TWILIGHT: LOS ANGELES, 1992 Review (GYTN)

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Torie Wiggins. Photo by Daniel R Winters Photography.

Torie Wiggins. Photo by Daniel R Winters Photography.

TWILIGHT: LOS ANGELES, 1992 presented by Diogenes Theatre Company through Feb. 8. Click here for more information on the production. I attended the opening night performance. GYTN = Get You Tickets Now.

The streak of beautifully-performed one-person plays continues with Torie Wiggins in TWILIGHT: LOS ANGELES, 1992.

The book of the show is deeply personal and riveting. Instead of having the events of 1992 analyzed by media and political talking heads (like recent, similar events), the words come verbatim from interviews with those directly affected by the Rodney King verdict and the subsequent rioting. Heartfelt and brutally honest, at times, their words are also amazingly profound.

Torie Wiggins. Photo by Daniel R Winters Photography.

Torie Wiggins. Photo by Daniel R Winters Photography.

Performed in the Aronoff’s black box, the Fifth-Third Bank Theater, the show is simply staged and starkly lit. Actress Torie Wiggins is barefoot and costumed in black. An added costume piece or the addition of a hand-held prop are all that is used to transform her into nearly four dozen, ethically-diverse individuals.

Torie’s vocal and physical range is impressive. There is an attention to detail in her performances that I really enjoy and admire. Some of the longer vignettes allowed her to totally disappear into a role for the audience. Even with such serious subject matter, Wiggins and director Brian Isaac Phillips find the humor, strength of character and hopefulness in the interviews to maintain an emotional balance. Her turn as the Haitian shooting victim and the Korean store-owner were personal favorites.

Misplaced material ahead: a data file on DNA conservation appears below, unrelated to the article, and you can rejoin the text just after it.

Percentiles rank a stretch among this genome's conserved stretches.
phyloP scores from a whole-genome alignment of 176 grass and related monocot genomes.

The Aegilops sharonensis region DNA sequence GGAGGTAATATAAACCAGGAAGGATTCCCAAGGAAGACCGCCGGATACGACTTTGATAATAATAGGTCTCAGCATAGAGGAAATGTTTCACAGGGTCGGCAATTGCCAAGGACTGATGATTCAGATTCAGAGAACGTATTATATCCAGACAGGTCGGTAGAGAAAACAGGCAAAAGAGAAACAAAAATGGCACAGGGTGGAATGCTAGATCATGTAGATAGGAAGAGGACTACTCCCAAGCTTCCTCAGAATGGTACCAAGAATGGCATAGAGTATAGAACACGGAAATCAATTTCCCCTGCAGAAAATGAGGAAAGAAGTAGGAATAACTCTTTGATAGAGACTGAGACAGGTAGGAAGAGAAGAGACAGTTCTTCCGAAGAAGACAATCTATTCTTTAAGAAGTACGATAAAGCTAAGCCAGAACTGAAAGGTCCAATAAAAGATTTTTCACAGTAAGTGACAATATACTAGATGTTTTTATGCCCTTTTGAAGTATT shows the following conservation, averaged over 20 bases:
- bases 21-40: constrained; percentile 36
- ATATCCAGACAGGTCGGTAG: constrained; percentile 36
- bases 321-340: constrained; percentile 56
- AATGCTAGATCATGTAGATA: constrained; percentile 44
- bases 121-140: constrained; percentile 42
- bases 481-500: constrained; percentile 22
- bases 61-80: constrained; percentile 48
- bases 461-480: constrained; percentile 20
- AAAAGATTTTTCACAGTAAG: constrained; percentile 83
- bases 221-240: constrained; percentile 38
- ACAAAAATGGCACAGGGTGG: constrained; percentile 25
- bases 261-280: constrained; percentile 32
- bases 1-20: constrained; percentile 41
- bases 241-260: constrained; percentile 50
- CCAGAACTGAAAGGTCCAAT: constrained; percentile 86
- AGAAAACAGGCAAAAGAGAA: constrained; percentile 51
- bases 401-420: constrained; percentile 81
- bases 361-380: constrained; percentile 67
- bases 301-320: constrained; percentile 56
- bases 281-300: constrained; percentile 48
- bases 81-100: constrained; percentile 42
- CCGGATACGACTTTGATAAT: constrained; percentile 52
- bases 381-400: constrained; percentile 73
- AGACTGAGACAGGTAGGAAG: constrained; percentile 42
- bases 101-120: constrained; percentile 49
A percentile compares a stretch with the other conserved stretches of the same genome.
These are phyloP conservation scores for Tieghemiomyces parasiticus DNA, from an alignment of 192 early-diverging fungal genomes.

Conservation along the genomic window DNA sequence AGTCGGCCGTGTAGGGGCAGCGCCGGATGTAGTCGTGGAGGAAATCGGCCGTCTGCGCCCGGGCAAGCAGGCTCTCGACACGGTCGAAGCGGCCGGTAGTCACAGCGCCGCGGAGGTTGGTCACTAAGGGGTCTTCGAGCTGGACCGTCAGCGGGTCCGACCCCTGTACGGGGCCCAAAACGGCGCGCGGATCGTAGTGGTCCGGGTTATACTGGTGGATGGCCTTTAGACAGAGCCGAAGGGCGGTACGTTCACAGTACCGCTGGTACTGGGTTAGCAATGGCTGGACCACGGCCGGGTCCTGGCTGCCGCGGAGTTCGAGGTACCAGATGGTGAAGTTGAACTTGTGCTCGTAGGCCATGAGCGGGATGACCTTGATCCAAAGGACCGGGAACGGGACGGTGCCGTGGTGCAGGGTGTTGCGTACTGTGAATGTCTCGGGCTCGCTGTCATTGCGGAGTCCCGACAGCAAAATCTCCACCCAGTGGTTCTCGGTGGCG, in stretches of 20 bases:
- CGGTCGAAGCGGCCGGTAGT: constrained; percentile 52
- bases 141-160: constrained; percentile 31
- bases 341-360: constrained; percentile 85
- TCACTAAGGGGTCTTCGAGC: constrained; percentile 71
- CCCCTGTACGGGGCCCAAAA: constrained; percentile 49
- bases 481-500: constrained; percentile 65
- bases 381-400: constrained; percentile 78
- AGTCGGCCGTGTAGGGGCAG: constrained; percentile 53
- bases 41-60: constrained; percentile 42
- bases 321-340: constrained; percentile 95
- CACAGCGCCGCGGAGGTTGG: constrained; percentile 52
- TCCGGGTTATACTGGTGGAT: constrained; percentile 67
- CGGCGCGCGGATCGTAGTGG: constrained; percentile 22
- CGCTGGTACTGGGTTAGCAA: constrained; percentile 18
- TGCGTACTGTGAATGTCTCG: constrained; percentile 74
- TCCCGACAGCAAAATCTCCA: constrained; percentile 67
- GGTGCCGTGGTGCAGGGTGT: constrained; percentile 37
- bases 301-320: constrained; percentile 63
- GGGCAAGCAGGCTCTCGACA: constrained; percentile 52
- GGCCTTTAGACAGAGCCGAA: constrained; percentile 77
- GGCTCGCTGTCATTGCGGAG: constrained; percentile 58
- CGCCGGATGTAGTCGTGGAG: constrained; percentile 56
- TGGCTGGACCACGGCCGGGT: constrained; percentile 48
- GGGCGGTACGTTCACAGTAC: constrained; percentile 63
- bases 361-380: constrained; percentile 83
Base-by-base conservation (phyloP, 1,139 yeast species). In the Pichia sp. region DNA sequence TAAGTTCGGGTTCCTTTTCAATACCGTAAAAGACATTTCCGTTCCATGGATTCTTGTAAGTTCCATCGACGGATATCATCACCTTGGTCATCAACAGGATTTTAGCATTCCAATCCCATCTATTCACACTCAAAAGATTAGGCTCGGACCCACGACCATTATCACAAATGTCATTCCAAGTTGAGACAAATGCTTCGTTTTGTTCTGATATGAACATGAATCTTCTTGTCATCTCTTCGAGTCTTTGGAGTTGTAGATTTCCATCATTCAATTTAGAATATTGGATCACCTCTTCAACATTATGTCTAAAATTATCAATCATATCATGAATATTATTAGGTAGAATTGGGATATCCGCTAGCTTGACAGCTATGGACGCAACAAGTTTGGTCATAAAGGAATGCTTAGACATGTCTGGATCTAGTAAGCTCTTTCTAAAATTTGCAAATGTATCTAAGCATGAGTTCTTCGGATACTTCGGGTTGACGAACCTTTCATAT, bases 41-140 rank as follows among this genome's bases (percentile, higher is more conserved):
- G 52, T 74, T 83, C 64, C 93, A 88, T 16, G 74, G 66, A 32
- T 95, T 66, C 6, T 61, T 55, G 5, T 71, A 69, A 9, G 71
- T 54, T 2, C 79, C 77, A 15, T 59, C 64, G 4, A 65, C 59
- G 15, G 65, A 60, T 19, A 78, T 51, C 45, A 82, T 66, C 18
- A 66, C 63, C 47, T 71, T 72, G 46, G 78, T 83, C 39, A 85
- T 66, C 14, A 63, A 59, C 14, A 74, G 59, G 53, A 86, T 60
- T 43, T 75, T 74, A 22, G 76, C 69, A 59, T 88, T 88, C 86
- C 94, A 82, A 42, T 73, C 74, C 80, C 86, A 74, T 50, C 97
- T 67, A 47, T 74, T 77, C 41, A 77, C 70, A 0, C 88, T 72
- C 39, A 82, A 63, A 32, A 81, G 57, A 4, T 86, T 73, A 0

Torie Wiggins. Photo by Daniel R Winters Photography.

Torie Wiggins. Photo by Daniel R Winters Photography.

On entering the space and seeing the set on the floor, without any levels, I had an initial concern about sight lines. However, the show is smartly blocked with minimal movement, but it never felt static. Yes, the audience may have to shift in their seats with the character changes to get a clear line of site, but it never devolved into the need for an ongoing bob and weave to see the performance.

Torie Wiggins. Photo by Daniel R Winters Photography.

Torie Wiggins. Photo by Daniel R Winters Photography.

Doug Borntrager succeeds with the demanding sound and video elements of the show. Projected placards are used to introduce the characters prior to each scene and are narrated by, I believe, by Phillips. Just a thought, but it night have been interesting to have a second female narrator, so that each placard were read by the appropriate sex, but I quibble. The video also includes actual footage from some of the discussed events. It’s a bit surreal to see a truck driver being attacked by rioters, knowing that similar incidents happened, literally, blocks away from where you are sitting, during the Cincinnati riot in 2001. Solid work by the rest of the technical team, stage manager Justin McCombs, lighting designer Daniel R. Winters, costumer Amanda McGee and props mistress, Ally Landen.

In their press information, the Diogenes Theatre Company asks, “How much have things changed since then? Or not?” For me, this play definitely answered that question.

If you are a fan of Torie Wiggins work, you definitely do not want to miss this excellent production. Based on the size of the opening night audience, I suggest you purchase your tickets sooner, rather than later.

My rating: 4.5 out of 5

I would enjoy hearing what you think about the show or my review. All I ask is that you express your opinion without attacking someone else’s opinion. You can post your comments below.

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